Food for some assorted thoughts (2)
I totally agree with you. I am reproducing a post I made just a
few days ago on: Transforming democracies of the world.
Let me have your views.
Governments should be more transparent and accountable to the
citizens, who are its principal stakeholders.
But unfortunately, there is no single entity who could be held
responsible in Government. No one can be truly held responsible
in a democracy. The responsibility and accountability gets dis-
sipated. The political masters who are expected to be servants
invariably abuse their self assumed authority. There is no check
The bureaucracy plays second fiddle to the political masters,
for their own well being and survival. There is no clear cut au-
thority, responsibility and accountability. Similar is the case
What is required in a democracy is clear line of authority, sin-
gle point responsibility, freedom to operate, total accountabil-
ity. All these would be possible, only if there is total trans-
parency in all actions.
This was not possible earlier due to the manual system of file
management in Governments and corporates. Luckily today, we have
the WWW to help in spreading the message of transparency and ac-
A paper-less communication and collaboration tool is essential
to ensure this. Laws must be enacted for all citizens that any
communications done outside the electronic system shall not be
recognized by law and individuals held accountable for their ac-
Such an integrated system is possible and has actually been im-
plemented on a trial basis, to promote transparency and account-
ability in governments.
Read the following post:
In India, thinking big by thinking small
By Anand Giridharadas - International Herald Tribune
FRIDAY, SEPTEMBER 30, 2005
With every debit card replaced by a thumbprint, every mutual
fund peddled at a village store and every insurance policy sold
in $2 bits, a new variety of bank is germinating in the bleak,
unlikely soil of rural India.
One in nine human beings is an Indian villager, and 70 percent
of Indian villagers have no bank account, inhabiting a financial
parallel universe in which savings are a gold necklace and loans
come from pistol-packing moneylenders.
As global mega-banks penetrate India, as in other developing
markets like China, these are not their customers. Banks like
Citibank and HSBC skim the top and dip into the middle, serving
as investment bankers to corporations, lenders to a mushrooming
"consumer class" and money managers for a widening sliver of the
In India, that leaves 700 million people for the taking. Now, a
handful of domestic banks, led by ICICI Bank, India's second-
largest after State Bank of India, are tapping rural India with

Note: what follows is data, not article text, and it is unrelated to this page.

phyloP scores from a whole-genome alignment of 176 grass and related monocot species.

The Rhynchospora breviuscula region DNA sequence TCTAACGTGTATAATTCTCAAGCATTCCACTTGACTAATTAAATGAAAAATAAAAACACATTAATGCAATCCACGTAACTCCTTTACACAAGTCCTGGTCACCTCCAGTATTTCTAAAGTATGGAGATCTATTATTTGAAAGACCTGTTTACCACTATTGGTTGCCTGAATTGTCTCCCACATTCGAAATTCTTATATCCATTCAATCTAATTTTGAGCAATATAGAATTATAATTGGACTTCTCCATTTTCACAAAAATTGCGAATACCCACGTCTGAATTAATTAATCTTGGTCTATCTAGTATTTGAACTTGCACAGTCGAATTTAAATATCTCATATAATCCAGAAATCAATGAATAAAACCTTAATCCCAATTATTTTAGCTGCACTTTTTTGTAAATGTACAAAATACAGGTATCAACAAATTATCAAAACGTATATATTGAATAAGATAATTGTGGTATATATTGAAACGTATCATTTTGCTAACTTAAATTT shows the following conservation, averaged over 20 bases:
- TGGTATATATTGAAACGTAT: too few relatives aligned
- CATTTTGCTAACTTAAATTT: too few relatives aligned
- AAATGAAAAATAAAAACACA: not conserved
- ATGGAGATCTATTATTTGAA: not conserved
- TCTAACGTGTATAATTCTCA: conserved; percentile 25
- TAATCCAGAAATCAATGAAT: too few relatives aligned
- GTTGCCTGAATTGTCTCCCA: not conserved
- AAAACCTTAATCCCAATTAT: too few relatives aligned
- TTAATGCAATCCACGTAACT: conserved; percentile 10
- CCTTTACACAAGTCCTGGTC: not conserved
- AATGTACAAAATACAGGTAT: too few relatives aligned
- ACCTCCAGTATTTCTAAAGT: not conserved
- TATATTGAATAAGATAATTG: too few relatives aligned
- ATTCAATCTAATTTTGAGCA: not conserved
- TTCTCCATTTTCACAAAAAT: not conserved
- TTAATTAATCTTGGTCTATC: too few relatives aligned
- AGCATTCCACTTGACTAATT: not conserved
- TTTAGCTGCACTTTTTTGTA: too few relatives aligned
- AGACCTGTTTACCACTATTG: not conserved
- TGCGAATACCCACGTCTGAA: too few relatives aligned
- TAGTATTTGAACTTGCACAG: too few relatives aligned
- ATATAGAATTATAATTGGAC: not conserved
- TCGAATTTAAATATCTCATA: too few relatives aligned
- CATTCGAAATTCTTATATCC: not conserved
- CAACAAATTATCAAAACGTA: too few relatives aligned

innovative new business models and technologies. And their moves
suggest that while the cream hovers on top, more riches may lurk
below - for those willing to alter their offerings for a radi-
cally new client.
Getting the poor to bank, and bank profitably, could push rural
finance past a tipping point: from philanthropy with a hint of
business logic to real commerce with a hint of compassion.
"You ought to have a commercial justification for doing a busi-
ness," K.V. Kamath, ICICI's chief executive, said in an inter-
view. "You ought to then be able to scale it up."
Those, he said, are the "prerequisites to success" for trans-
forming rural banking from "small, isolated examples of do-good"
to something lucrative enough to take root and spread.
And should the model being field-tested in India prove possible
to replicate, the techniques behind it could help empower the
more than half of humanity living on a few dollars a day or
"As and when an Indian company cracks this and solves the prob-
lem, it can bottle the solution and sell it to the world, be-
cause there will be a lot of places where it is applicable,"
said Nicholas Winsor, head of personal financial services for
India at HSBC Bank in Mumbai. "I'm sure there are going to be
solutions that come out of this that are world-beating."
But HSBC, like other foreign banks in India, is instead focused,
he said, on the emerging "consuming class," which itself encom-
passes 50 million households.
"At some point, you build up a business of such scale and criti-
cal mass that you can move cost effectively into other markets,"
Winsor said. "But it's a big step to move from Mumbai Fort" - an
elite neighborhood in the financial capital - "into a village in
rural India. A standard business model would struggle to do that
and be profitable."
The case of ICICI Bank reveals how local banks are picking up
where multinational banks leave off. Initially, ICICI did rural
banking because it had to. Under government rules, it was man-
dated to set aside a hefty proportion of its overall lending to
so-called "priority sectors" in rural India.
But a few years ago, it began exploring whether this obligation
could be turned into a profit-making center. Facing fierce com-
petition in the cities and wielding "patient capital" - deposits
seeking the highest, not necessarily the quickest, returns -
ICICI decided to make serving the rural poor its long-range
To symbolize its dedication, ICICI recently made its rural bank-
ing a stand-alone division, removing it from its earlier home in
the Social Initiatives Group.
The division, which oversees micro-finance, agricultural busi-
ness and rural lending, generated 1.4 billion rupees, or $32
million, in net interest income last year, according to manag-
ers, about 5 percent of the bank's total.
The division expects to end the next financial year with 130
billion rupees in assets, about 8 percent of the bank's total
assets in 2005 of 1.7 trillion rupees.